What do you say to those who agree we need to “fundamentally transform” America for the betterment of society?
Or to the Occupiers who chant for the allegedly oppressed “99%”? To the lawmaker who’s gotta pass those new bills “for the collective good?” To the neighbor who is ashamed of America’s alleged “failures?” To that family member who soaks up, like a sponge, the mainstream liberal media bias?
Ask them if they really and truly want to make progress for human beings.
After the “yes” answer, and if they’re willing to listen, then read them this quote from America’s 30th President, Calvin Coolidge. (Hopefully they already know something about 1776.) Coolidge said this at a 1926 speech in Philadelphia:
“It is often asserted that the world has made a great deal of progress since 1776, that we have had new thoughts and new experiences which have given us a great advance over the people of that day, and that we may therefore very well discard their conclusions for something more modern. But that reasoning may not be applied to the great charter [the Declaration of Independence].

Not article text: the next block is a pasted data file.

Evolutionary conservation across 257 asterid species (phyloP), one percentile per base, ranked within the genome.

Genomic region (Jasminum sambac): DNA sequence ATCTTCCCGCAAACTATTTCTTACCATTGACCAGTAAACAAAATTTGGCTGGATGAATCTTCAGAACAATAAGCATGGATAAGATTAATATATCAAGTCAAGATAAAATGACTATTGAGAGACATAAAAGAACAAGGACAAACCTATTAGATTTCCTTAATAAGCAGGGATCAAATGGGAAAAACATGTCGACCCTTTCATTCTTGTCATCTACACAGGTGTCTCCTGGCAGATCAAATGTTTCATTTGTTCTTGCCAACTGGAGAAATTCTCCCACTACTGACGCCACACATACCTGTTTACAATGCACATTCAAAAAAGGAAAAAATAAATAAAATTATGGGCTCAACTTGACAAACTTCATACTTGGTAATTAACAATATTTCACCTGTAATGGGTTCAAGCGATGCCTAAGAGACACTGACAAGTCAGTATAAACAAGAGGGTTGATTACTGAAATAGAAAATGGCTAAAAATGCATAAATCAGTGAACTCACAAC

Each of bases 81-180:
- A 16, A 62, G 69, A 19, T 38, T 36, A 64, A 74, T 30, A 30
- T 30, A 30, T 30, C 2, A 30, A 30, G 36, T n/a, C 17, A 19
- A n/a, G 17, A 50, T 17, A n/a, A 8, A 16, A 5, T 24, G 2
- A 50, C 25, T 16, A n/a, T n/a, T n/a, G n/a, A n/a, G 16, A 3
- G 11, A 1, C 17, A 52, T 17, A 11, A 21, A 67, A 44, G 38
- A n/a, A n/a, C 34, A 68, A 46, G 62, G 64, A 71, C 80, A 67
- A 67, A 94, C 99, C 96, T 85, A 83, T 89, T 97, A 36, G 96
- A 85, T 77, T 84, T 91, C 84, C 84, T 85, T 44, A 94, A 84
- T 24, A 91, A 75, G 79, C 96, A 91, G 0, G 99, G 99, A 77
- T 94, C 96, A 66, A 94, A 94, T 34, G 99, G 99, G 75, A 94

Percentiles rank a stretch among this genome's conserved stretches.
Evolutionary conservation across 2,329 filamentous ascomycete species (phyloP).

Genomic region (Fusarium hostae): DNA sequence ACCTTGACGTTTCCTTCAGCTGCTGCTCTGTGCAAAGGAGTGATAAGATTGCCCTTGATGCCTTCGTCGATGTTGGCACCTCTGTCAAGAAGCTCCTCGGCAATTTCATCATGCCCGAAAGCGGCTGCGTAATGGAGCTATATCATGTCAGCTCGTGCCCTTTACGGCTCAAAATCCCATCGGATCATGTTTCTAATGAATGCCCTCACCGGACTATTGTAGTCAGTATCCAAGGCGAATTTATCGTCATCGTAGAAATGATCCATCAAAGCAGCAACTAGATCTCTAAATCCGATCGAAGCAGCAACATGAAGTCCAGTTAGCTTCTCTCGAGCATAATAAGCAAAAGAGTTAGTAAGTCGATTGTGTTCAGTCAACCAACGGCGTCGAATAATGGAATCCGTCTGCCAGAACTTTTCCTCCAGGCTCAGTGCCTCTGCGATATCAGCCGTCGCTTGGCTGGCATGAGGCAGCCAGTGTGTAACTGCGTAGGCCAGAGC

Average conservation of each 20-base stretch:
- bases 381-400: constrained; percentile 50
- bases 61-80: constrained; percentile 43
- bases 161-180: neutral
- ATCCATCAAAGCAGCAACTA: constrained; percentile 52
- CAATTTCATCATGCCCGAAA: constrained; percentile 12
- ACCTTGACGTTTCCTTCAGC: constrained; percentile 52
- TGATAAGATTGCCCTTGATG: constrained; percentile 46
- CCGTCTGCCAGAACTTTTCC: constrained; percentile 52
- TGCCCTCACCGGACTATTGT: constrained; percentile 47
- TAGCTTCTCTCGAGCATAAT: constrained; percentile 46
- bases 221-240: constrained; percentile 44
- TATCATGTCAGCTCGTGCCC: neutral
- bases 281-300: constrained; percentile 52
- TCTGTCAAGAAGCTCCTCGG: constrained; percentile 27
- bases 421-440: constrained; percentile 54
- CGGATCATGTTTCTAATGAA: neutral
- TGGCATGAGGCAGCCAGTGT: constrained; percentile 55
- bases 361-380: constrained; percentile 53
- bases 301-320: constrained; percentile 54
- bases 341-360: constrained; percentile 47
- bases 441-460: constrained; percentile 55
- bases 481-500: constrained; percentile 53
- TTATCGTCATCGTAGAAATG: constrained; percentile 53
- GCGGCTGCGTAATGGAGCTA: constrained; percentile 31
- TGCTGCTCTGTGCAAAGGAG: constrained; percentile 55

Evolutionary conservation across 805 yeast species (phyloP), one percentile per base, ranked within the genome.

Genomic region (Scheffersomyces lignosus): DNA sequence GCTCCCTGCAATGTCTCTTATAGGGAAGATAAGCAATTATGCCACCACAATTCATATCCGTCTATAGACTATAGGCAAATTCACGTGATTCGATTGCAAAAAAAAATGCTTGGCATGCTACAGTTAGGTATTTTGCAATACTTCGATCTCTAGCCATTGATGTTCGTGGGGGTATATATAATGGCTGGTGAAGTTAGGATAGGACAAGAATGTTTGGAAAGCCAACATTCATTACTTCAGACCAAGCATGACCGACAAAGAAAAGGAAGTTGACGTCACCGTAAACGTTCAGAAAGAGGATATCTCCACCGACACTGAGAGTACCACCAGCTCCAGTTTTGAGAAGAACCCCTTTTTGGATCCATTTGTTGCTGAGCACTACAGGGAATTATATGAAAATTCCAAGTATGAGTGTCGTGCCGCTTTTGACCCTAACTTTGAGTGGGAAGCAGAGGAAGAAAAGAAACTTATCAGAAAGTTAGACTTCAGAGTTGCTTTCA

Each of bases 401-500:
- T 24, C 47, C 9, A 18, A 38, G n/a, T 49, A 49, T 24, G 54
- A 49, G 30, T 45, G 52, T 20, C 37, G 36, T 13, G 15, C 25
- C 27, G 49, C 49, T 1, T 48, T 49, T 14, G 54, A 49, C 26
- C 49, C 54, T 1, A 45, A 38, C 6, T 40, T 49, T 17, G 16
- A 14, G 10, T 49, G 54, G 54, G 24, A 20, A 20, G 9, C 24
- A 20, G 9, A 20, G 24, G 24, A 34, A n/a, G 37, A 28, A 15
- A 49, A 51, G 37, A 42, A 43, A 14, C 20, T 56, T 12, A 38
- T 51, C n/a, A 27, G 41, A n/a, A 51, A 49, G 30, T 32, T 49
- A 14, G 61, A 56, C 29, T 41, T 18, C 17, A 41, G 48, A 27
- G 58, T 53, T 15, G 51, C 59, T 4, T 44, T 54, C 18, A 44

If all men are created equal, that is final. If they are endowed with inalienable rights, that is final. If governments derive their just powers from the consent of the governed, that is final.
No advance, no progress can be made beyond these propositions. If anyone wishes to deny their truth or their soundness, the only direction in which he can move historically is not forward, but backward toward the time when there was no equality, no rights of the individual, no rule of the people. Those who wish to proceed in that direction cannot lay claim to progress. They are reactionary. Their ideas are not more modern, but more ancient, than those of the Revolutionary fathers.”
Can the truth and soundness of our Revolutionary fathers be denied?
Yep. At freedom’s peril.
h/t Tom Krannawitter